Fashion’s obsession with all things 90s seems to be waning a bit, but not when it comes to athleisure. Athletic brands from the bygone era have made a huge impact on fashion today, and their revival has everything to do with changing dress codes. A rising demand for comfortable clothing puts athleisure offers front and center on the retail shelves and, in accordance to principles of supply and demand, plenty of brands have responded.
The revitalization of four 90s brands in particular – Champion, Reebok, Puma, and Fila – is rooted in mainstream collaborations with “It” brands of the moment (like Vetements) and partnerships with “It” girls like Gigi Hadid and Kendall Jenner. For a closer look at why these 90s athletic brands have made a comeback in 2017, continue reading below.
Champion’s baggy, oversized sweatshirts have proven to be an ideal canvas on which to project fashion dreams or combine with current trends. In 2012, Virgil Abloh of Off-White started his first clothing line, Pyrex Vision, by printing on blank Champion sweats, but kept the logo visible. Artist and fashion provocateur Ava Nirui has made a name for herself bootlegging Champion logos and other brands in cool mash-ups that explicitly comment on fashion’s penchant for appropriation.
Vetements is partially responsible for Champion’s resurgence, first by borrowing and reappropriating the Champion logo, and then later working with the brand in a legitimate collaboration. Champion has also worked with major streetwear labels like A Bathing Ape, Supreme, and Undefeated. Additionally, influencers like Kylie Jenner wore the retro 90s athletic brand for personal use, sparking increased interest in it.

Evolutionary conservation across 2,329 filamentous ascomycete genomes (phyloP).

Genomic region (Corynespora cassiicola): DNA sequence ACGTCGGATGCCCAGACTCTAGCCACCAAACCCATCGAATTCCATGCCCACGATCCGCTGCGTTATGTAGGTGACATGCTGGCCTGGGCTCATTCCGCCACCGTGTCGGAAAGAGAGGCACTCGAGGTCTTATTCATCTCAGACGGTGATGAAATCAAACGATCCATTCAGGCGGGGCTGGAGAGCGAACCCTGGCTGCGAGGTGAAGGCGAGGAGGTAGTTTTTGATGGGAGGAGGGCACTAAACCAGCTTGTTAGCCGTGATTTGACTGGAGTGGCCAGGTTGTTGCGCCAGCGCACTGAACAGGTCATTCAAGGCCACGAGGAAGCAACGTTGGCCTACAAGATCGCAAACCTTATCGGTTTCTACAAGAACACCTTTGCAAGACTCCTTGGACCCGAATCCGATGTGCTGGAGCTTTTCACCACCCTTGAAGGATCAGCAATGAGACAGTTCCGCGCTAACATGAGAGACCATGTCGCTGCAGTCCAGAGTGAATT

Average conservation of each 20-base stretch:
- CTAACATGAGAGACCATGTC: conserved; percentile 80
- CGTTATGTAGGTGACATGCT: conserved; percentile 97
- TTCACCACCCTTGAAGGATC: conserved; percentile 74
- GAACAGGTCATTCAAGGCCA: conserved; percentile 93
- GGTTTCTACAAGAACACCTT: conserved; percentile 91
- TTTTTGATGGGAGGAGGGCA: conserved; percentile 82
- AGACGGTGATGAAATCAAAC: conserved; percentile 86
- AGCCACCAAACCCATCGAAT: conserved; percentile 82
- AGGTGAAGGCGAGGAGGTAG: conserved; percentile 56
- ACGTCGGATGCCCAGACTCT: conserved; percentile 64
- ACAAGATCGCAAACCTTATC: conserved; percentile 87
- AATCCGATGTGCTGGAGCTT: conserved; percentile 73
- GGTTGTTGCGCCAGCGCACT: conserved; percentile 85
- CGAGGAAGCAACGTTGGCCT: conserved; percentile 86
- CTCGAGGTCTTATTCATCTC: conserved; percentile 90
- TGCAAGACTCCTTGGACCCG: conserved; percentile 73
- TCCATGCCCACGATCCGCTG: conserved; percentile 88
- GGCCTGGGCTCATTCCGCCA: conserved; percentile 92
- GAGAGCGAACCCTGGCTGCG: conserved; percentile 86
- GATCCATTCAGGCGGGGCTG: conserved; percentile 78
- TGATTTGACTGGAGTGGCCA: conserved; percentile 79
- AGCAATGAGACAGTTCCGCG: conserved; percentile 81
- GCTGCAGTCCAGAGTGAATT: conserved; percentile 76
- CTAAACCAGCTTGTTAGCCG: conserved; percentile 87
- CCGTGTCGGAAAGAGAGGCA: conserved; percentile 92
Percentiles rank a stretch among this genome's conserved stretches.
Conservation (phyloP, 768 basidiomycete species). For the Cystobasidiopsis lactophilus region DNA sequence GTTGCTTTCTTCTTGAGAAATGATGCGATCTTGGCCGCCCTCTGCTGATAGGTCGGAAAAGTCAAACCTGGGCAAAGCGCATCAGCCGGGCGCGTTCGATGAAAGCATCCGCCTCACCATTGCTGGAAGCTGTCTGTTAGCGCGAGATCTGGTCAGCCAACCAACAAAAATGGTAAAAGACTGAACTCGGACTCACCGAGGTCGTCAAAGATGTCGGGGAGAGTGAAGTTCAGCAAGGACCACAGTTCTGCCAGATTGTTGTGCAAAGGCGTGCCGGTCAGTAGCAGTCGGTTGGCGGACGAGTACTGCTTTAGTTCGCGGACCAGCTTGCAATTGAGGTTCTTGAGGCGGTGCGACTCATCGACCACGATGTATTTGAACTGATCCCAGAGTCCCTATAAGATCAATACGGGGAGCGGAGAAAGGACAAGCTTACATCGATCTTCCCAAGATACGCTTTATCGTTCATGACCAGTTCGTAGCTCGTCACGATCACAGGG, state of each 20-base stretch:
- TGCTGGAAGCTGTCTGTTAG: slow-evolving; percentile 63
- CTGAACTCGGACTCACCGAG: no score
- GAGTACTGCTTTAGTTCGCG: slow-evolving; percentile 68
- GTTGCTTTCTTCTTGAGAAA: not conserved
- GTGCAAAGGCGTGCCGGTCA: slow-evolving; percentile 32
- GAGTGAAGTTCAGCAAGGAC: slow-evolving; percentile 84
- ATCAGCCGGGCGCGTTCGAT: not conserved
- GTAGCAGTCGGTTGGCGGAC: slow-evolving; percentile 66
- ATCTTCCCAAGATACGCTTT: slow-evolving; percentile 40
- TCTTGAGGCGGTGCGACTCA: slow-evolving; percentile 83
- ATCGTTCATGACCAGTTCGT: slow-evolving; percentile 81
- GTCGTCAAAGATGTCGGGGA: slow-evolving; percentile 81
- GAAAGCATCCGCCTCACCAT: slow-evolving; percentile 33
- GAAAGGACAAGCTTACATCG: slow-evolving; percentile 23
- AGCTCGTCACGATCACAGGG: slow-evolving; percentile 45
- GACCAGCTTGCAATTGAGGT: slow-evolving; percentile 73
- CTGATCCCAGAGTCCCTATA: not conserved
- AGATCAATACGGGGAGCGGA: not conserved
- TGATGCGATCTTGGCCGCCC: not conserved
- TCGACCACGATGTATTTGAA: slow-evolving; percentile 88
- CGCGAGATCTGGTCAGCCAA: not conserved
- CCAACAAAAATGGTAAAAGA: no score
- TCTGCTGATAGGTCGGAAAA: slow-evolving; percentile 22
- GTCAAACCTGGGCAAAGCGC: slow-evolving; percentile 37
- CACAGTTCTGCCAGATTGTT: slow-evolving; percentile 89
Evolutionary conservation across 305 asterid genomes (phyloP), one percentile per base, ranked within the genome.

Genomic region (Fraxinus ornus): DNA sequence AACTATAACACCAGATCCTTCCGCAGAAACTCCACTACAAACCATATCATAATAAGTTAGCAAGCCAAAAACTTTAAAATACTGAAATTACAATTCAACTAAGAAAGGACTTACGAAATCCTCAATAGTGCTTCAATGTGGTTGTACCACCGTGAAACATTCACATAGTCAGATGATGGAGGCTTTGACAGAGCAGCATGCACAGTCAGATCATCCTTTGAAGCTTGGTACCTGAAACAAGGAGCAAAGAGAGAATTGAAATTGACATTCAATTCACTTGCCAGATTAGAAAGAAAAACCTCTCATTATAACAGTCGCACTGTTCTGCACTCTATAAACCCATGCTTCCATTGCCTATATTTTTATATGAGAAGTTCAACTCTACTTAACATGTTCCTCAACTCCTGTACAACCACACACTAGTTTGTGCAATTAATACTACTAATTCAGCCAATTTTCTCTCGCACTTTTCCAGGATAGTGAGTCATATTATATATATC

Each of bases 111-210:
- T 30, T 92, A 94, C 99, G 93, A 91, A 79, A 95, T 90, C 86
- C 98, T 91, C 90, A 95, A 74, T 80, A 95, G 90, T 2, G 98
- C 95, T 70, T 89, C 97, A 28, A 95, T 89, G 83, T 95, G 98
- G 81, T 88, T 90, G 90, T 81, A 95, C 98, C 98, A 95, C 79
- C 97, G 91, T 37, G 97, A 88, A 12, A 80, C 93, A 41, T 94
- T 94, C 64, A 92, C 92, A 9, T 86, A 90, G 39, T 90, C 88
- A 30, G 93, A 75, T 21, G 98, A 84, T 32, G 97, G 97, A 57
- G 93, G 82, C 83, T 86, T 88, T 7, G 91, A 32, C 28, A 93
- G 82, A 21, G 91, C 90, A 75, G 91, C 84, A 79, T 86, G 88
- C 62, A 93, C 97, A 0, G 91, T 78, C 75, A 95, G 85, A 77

Champion’s global brand ambassador Manny Martinez made an important distinction about the brand’s revival, telling Esquire, “When you see Kylie Jenner wearing the brand on her own, it’s not because it’s a collab. You see people wearing it because it’s Champion. That’s the beauty of it.”
With a major rebranding effort, a re-release of key archival products like the ‘Classic Freestyle Hi’, and campaigns starring popular personalities like Gigi Hadid, Kendrick Lamar, and Rick Ross, Reebok has made a roaring comeback. An exclusive collaboration with Vetements also helped boost Reebok’s signal, targeting youthful shoppers who emulate style influencers like Kylie Jenner. As a subsidiary of Adidas, the reboot of Reebok is part of the parent company’s attempt to steal the spotlight back from Nike. So far, so good.
In the 90s, all the cool kids wore Puma, and the concept of cool has been revived again with the courtship of major fashion icon Rihanna. Rihanna’s Fenty x Puma collections have proven to be both sartorially savvy and instantly covetable, causing internet-wide sell-outs of her furry slides and creeper sneakers. It has also expanded to include collaborations with The Weeknd and Young Thug. In fact, the brand’s efforts at revitalization have been so effective that it has switched places in the sportswear market with its biggest competitor Under Armour, with Puma snagging the top spot.
Fila represents an instance where the streets informed the brand’s renewed popularity as street-style kids started sporting throwback Fila jerseys, which inevitably caught the notice of international branding and lifestyle specialists. Suddenly, Fila was everywhere, thanks in part to collaborations with Russian “It” designer Gosha Rubchinskiy, retailer Urban Outfitters, and NYC-based luxury brand Baja East.
In particular, Fila’s partnership with Rubchinskiy has become a huge selling point for the brand. Marina Larroude, Fashion Director at Barneys New York, told Glossy, “Fila lent its heritage to a cool new brand, while Gosha gave Fila the refresh they needed.” And it was this factor that led to constant sell-outs, calling for multiple restocks at Fila retailers around the world.